My Dog Killer (Moj pes Killer): Rotterdam Review
Adam Mihal stars in Mira Fornay's Slovak-Czech drama, one of three Tiger Award winners at the Rotterdam Film Festival.
While its title may conjure lurid visions of a rampaging four-legged fiend, Slovak-Czech co-production My Dog Killer focuses squarely on the fed-up bipedal inhabitants of dead-end central Europe. Reasonably well-made but never particularly involving or illuminating either in terms of characterization or social analysis, this sophomore feature by writer-director Mira Fornay (2009's Dublin-set Foxes) nevertheless landed one of the three equal top prizes when world-premiering at Rotterdam. The cachet of the Tiger Award for what was Slovakia's first Rotterdam competitor will doubtless lead to further festival play, but theatrical distribution beyond Slovakia, the Czech Republic and their immediate neighbors appears improbable for this glumly topical indictment of rural prejudice.
Marek, aka Marko (Adam Mihal) is a hollow-eyed lad in his late teens whose vampiric pallor and piercingly eerie gray eyes suggest he's staggered in from the set of Warm Bodies. Tight-lipped and inexpressive, he lives with his father (Marian Kuruc) and spends most of his time exercising his bull-terrier Killer -- a tail-waggingly amiable beast who can be quickly goaded into ferocity -- in a corner of the struggling family vineyard.
The plot kicks in when Marek's dad decides to sell part of his property, and so requires the signature of his wife Marika (Irina Bendova) - from whom he's estranged but, this being a staunchly Catholic country, not divorced. Marek thus becomes an unwilling go-between, leaving Killer with his shaven-headed buddies as he setting off on his ancient moped to the nearby village where his mother resides. It turns out that Marika "ran off with a Gipsy" some years before and has a young son, Lukas (Libor Filo), from this new relationship. Anti-Roma sentiment is prevalent in this bucolic area, close to the border with the Czech region of Moravia, and the stigma of having a half-brother of "mixed" ancestry weighs heavy on Marek. This prompts him to drastic action that yields dire consequences.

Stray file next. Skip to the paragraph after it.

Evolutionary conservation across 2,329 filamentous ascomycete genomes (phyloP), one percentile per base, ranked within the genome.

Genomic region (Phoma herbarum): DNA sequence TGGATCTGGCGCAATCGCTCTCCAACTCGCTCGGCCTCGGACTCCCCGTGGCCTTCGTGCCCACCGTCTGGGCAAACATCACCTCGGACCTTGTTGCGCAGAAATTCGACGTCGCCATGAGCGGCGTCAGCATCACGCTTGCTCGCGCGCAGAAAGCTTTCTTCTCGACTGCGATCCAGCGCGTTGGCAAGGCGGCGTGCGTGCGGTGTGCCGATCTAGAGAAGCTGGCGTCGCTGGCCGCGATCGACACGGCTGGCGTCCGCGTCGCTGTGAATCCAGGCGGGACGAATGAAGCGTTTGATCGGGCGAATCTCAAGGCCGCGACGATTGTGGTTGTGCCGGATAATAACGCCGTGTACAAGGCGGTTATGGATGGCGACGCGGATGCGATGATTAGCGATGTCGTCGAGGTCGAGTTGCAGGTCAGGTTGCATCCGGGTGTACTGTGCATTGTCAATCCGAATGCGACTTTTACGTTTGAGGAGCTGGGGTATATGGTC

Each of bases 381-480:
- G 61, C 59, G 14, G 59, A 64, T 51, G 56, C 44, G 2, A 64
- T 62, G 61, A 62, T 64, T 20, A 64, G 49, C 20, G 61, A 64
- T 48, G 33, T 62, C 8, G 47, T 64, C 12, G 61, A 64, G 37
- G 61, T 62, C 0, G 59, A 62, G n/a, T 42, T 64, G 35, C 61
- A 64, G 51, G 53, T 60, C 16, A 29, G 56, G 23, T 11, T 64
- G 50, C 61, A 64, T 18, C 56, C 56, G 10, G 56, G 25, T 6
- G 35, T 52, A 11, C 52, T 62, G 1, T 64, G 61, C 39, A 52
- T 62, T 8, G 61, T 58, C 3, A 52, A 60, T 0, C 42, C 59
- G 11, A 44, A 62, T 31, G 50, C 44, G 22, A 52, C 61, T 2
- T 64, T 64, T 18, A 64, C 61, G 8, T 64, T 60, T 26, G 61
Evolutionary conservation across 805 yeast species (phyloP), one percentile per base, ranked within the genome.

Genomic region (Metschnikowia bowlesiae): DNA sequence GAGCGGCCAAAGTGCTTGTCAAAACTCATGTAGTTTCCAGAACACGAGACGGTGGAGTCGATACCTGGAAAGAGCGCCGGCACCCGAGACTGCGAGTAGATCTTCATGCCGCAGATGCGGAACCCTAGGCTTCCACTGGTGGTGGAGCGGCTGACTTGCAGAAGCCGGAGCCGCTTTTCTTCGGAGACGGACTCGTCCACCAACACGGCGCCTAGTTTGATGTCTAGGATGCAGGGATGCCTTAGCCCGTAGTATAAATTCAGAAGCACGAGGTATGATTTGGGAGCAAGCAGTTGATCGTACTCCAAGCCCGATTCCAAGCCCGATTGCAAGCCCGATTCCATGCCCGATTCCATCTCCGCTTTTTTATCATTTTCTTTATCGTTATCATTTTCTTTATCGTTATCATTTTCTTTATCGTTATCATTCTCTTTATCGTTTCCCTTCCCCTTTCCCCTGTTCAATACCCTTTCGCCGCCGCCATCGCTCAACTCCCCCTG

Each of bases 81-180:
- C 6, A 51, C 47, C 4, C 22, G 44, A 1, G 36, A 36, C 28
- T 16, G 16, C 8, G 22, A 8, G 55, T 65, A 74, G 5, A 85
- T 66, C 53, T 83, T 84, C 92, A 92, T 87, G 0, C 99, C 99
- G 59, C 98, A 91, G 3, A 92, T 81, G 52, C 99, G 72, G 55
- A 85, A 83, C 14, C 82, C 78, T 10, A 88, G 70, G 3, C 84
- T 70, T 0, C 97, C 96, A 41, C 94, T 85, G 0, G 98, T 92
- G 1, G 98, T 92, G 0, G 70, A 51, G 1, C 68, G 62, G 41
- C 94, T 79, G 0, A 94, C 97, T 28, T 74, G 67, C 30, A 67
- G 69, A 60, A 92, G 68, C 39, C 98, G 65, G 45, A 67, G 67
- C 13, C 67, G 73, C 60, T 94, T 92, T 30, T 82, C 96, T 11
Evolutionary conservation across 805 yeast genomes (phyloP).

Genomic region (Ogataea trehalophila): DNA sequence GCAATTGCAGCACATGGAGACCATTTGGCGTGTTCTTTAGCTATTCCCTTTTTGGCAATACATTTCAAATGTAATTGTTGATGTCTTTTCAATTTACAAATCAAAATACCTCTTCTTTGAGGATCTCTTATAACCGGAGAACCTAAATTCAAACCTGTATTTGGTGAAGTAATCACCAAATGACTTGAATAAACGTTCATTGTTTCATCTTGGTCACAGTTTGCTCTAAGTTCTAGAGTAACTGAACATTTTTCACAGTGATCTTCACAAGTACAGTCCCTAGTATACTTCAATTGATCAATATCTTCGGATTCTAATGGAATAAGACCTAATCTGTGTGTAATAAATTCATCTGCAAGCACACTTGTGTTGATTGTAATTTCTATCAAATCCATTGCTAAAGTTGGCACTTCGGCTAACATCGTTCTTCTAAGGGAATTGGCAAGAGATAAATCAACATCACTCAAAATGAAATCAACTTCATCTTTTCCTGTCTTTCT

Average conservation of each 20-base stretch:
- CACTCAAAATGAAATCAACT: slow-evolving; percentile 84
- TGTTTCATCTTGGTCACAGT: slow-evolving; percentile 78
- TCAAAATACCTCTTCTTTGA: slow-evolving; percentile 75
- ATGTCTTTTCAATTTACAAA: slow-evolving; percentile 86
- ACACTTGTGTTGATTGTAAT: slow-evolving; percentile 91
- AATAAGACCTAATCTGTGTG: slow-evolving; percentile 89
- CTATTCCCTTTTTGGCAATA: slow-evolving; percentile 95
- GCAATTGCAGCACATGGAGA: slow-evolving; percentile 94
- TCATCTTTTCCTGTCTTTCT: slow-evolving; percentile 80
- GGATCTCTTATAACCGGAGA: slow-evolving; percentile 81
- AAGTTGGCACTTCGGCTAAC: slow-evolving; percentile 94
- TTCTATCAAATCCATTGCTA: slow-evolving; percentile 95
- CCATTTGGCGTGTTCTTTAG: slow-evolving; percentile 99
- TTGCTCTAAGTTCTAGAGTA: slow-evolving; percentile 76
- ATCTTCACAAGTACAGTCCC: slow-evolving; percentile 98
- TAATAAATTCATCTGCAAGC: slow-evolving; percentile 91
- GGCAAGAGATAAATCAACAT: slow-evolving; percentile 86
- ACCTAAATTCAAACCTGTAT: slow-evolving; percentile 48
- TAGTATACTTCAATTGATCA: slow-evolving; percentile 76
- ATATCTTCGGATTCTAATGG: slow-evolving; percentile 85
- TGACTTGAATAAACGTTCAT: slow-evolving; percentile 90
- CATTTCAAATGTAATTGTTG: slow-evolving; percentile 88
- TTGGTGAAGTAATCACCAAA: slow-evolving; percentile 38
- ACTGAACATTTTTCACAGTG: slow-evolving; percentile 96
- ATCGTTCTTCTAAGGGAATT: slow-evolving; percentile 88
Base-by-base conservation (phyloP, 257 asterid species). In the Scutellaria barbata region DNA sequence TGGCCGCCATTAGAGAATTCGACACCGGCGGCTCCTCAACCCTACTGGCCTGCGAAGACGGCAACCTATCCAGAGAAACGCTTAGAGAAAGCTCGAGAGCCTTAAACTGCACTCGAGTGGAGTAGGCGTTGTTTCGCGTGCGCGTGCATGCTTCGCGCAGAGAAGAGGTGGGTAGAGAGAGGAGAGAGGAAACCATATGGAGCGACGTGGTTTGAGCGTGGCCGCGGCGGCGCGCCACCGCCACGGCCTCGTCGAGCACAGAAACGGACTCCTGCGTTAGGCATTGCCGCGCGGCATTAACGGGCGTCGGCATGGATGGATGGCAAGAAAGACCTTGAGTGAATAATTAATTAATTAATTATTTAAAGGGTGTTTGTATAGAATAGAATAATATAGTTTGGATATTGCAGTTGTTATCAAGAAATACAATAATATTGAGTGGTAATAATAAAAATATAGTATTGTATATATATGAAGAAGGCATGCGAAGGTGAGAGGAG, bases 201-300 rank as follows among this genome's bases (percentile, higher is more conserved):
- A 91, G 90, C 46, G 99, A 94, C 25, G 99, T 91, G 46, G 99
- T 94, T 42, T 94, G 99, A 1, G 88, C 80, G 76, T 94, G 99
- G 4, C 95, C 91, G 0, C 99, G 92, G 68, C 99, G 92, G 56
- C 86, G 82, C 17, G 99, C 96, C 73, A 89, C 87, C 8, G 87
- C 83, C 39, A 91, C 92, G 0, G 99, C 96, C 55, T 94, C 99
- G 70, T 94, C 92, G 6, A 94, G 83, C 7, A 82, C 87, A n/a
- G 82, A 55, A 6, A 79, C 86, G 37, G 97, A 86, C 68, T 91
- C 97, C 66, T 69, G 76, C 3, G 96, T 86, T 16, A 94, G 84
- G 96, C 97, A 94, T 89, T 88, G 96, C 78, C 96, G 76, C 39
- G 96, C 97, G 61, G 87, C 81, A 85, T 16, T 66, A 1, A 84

Setting her action over the course of just over a single day, Fornay evidently seeks to provide a snapshot of social tensions as illustrated through the case of one somewhat unrepresentative family. Grim irony is the preferred MO, as Marek's macho aspirations are soon revealed to be a thin carapace for his immaturity and desire to fit in. But as Marek only really comes "alive" -- relatively speaking -- when he's with his canine chum, the fact that Killer is absent for much of the running-time leaves a vacuum which the human interactions never quite manage to fill. The dog is treated essentially as a plot-contrivance, present solely to take part in a third-act outburst of violence towards which the whole narrative steadily builds. But the specifics of this crucial off-screen incident are handled with an unnecessarily cumbersome awkwardness, and what should be an affectingly tragic finale ends up packing nowhere near the requisite emotional punch.
The actors cope professionally with their underwritten roles, little Filo making the most of his being the only character with much in the way of humor or energy. Technical aspects are unobtrusively professional in a picture which faithfully adheres to the sub-Dardennes style that has long become the default mode for European arthouse cinema, with pointlessly protracted shots and scenes the patience-taxing norm.
Venue: Rotterdam Film Festival (Competition)
Production company: Mirafox
Director-screenwriter: Mira Fornay
Producer: Juraj Buzalka, Mira Fornay, Victor Schwarcz
Director of photography: Tomas Sysel
Costume designer: Erika Gadus
Editor: Hedvika Hansalova
Sales agent: m-appeal, Berlin
No MPAA rating, 90 minutes